“There’s nothing easy about running for president, I can tell you,” Trump told the cheering crowd in Spartanburg, S.C. “It’s tough. It’s nasty. It’s mean. It’s vicious. It’s beautiful. When you win, it’s beautiful, and we are going to start winning for our country.”
Flanked by family members, Trump also mocked pundits for saying his GOP opponents’ votes combined could defeat him if some of them would drop out.
“These geniuses,” Trump said, his voice dripping with sarcasm. “They don’t understand that as people drop out, I’m going to get a lot of those votes also. You don’t just add them together.”
Trump also took a swipe at South Carolina’s Republican governor, Nikki Haley, whose endorsement of his rival Marco Rubio appeared to give a major boost to the senator from Florida after his poor showing in the New Hampshire primary.
Gesturing toward one of his top South Carolina supporters, Henry McMaster, Trump said: “The lieutenant governor of South Carolina, I will take him over the governor any time. Because we won.”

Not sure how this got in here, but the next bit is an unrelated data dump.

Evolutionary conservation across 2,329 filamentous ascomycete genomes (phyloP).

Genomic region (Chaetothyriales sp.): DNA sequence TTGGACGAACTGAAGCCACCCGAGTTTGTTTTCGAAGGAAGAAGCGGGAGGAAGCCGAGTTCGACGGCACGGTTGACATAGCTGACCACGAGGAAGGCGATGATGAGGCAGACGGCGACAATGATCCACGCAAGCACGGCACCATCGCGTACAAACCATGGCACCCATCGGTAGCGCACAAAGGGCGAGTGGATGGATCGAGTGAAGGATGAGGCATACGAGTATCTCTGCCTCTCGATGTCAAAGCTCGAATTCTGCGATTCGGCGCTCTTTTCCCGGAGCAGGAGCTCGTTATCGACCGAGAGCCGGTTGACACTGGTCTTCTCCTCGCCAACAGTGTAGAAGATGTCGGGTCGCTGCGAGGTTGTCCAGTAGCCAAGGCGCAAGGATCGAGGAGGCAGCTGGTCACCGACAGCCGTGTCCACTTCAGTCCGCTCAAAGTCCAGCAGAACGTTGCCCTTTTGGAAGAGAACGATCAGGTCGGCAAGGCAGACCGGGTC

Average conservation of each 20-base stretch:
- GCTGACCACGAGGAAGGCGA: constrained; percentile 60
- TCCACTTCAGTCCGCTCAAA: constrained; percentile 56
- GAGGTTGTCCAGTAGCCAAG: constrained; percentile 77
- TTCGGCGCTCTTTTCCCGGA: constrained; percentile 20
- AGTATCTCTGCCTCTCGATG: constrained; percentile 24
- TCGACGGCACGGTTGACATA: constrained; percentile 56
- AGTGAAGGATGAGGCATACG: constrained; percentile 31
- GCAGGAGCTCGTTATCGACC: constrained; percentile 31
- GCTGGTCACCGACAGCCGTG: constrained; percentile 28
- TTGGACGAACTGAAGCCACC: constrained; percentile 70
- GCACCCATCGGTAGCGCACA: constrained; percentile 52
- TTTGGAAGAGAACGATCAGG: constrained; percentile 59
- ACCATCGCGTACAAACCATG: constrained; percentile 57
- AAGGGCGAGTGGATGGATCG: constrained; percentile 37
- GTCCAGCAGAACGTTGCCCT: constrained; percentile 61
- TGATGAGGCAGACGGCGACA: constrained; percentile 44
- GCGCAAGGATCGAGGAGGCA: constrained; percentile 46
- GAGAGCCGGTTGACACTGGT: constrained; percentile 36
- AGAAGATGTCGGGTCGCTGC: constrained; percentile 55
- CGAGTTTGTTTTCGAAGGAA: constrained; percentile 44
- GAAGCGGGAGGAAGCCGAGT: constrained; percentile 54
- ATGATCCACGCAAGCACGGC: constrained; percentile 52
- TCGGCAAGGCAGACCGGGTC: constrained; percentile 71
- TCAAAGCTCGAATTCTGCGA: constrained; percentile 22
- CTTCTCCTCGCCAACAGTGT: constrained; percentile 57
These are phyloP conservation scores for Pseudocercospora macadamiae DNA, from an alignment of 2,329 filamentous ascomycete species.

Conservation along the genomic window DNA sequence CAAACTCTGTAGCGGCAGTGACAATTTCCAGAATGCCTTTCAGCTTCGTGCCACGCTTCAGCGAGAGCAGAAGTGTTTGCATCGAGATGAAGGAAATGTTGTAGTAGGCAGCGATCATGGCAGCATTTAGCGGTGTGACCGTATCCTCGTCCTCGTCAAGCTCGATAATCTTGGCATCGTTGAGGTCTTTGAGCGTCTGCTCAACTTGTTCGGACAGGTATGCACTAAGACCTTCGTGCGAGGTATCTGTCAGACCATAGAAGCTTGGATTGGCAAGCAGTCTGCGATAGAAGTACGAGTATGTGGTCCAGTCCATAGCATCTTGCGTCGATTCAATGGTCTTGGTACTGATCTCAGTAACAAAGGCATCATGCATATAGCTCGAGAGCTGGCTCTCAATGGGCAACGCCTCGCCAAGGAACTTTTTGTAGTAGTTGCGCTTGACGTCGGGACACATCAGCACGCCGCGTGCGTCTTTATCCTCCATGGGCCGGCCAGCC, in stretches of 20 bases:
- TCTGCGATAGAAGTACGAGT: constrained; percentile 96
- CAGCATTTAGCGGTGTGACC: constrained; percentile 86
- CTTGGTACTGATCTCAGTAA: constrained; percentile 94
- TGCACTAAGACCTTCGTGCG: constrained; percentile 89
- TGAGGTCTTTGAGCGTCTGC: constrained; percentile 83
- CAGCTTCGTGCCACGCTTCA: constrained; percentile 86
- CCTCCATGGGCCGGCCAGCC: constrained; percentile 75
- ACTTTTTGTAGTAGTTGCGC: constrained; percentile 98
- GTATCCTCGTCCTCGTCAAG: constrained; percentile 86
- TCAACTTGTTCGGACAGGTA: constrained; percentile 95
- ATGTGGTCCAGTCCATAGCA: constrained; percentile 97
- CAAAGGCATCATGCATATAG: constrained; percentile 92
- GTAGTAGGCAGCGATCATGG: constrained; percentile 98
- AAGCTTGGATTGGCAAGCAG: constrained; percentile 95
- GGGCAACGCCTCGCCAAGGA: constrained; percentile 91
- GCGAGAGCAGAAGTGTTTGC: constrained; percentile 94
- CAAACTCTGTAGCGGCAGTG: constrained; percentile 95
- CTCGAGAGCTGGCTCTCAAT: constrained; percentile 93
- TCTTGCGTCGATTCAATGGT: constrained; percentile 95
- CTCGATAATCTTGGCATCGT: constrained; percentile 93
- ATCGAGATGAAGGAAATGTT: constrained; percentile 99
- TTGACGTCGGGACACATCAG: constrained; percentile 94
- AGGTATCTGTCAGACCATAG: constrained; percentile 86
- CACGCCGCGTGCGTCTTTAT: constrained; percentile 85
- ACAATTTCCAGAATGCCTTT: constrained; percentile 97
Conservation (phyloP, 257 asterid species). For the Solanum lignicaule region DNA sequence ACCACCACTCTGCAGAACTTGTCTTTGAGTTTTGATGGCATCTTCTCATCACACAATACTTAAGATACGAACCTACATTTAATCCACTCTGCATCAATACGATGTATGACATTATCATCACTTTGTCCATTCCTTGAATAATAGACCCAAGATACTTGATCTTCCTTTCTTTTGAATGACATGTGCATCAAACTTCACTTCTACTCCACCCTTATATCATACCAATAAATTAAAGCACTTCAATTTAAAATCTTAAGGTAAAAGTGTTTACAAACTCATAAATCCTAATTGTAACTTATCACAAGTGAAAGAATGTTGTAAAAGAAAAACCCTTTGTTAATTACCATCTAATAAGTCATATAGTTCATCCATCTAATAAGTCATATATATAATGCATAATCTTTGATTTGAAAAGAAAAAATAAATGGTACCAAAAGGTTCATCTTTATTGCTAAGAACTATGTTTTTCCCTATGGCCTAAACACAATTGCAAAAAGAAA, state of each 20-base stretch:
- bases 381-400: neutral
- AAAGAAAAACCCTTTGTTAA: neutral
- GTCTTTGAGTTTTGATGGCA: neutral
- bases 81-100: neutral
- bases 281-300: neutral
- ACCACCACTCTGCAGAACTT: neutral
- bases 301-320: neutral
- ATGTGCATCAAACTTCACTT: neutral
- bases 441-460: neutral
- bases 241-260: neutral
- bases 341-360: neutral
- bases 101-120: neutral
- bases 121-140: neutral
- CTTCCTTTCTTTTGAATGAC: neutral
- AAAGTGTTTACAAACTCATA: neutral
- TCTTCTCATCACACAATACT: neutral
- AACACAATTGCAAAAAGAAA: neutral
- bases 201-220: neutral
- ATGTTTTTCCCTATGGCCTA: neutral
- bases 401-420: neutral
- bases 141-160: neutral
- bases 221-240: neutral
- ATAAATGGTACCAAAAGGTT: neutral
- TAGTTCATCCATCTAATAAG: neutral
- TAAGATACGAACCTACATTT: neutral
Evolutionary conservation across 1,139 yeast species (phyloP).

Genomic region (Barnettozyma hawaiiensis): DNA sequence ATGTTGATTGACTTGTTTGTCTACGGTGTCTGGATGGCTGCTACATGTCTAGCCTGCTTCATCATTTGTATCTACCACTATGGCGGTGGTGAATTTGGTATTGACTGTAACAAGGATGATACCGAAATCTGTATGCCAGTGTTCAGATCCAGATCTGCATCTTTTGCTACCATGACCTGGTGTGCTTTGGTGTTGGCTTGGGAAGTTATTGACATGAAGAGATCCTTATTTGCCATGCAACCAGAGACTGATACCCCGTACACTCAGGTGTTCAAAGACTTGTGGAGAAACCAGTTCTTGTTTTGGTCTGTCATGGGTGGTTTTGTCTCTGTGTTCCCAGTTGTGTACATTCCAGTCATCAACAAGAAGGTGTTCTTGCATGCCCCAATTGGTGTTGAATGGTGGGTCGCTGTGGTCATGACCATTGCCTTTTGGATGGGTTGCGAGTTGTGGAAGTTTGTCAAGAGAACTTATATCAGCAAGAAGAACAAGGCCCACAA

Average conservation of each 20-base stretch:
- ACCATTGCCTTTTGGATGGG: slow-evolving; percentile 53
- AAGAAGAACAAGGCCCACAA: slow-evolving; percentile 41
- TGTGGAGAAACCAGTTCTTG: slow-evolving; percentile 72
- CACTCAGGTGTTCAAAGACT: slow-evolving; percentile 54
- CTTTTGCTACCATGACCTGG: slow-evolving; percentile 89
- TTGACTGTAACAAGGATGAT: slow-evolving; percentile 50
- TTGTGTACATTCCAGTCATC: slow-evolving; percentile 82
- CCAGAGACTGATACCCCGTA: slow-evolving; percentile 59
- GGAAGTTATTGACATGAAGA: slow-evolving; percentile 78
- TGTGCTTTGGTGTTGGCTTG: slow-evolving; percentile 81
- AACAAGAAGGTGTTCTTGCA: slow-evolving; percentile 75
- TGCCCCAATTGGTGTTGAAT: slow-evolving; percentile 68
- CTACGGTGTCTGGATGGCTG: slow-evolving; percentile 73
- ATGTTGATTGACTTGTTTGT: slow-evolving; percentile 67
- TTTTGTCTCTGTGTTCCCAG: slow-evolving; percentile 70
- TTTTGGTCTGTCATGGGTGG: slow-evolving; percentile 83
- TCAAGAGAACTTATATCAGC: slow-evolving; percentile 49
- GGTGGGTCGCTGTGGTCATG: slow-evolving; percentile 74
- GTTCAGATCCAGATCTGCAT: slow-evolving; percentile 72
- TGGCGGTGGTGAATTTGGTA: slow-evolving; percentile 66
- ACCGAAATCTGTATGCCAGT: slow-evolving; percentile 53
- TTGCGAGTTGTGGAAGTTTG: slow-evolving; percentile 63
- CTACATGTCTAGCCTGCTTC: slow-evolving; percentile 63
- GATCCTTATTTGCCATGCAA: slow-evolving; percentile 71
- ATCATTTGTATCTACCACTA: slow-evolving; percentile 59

Trump paid quick tributes to Rubio and another rival, Sen. Ted Cruz of Texas, drawing a wave of groans that Trump tried to calm.
“We go back to war tomorrow morning,” he assured the crowd.
Donald Trump turns the spotlight over to his wife during victory speech
The end of Jeb Bush’s run has loomed on the campaign for a while
Bush quits presidential race
Jeb Bush, the son and brother of presidents who once seemed a formidable front-runner for his party’s nomination, quit the race Saturday night after a disappointing finish in South Carolina’s primary.
“I’m proud of the campaign we’ve run,” Bush told supporters. “But the people of Iowa, New Hampshire and South Carolina have spoken.”
“So tonight, I am suspending my campaign,” he said, his voice briefly catching as some supporters shouted “no.”
Marco Rubio and Ted Cruz are close in the results and in results parties
Marco Rubio and Ted Cruz are not only battling for the second-place spot behind Donald Trump, their election night parties are almost as uncomfortably close in the same neighborhood.
Team Cruz is set up at the state fairgrounds in Columbia, while Marco Rubio’s crew is holding at a hip warehouse space right around the corner. They’re minutes apart.
Rubio’s supporters, many nursing Yuengling lagers in cans, erupted in cheers at the narrow separation in the early results.
Cruz was flying back to the Palmetto State after attending Supreme Court Justice Antonin Scalia’s funeral in Washington.
One thing on voters’ minds? How to beat Trump.
“If he can polarize the whole party, think what he can do for the country?” worried Ken Grayburn of Columbia, who handles human resources for an auto parts manufacturer.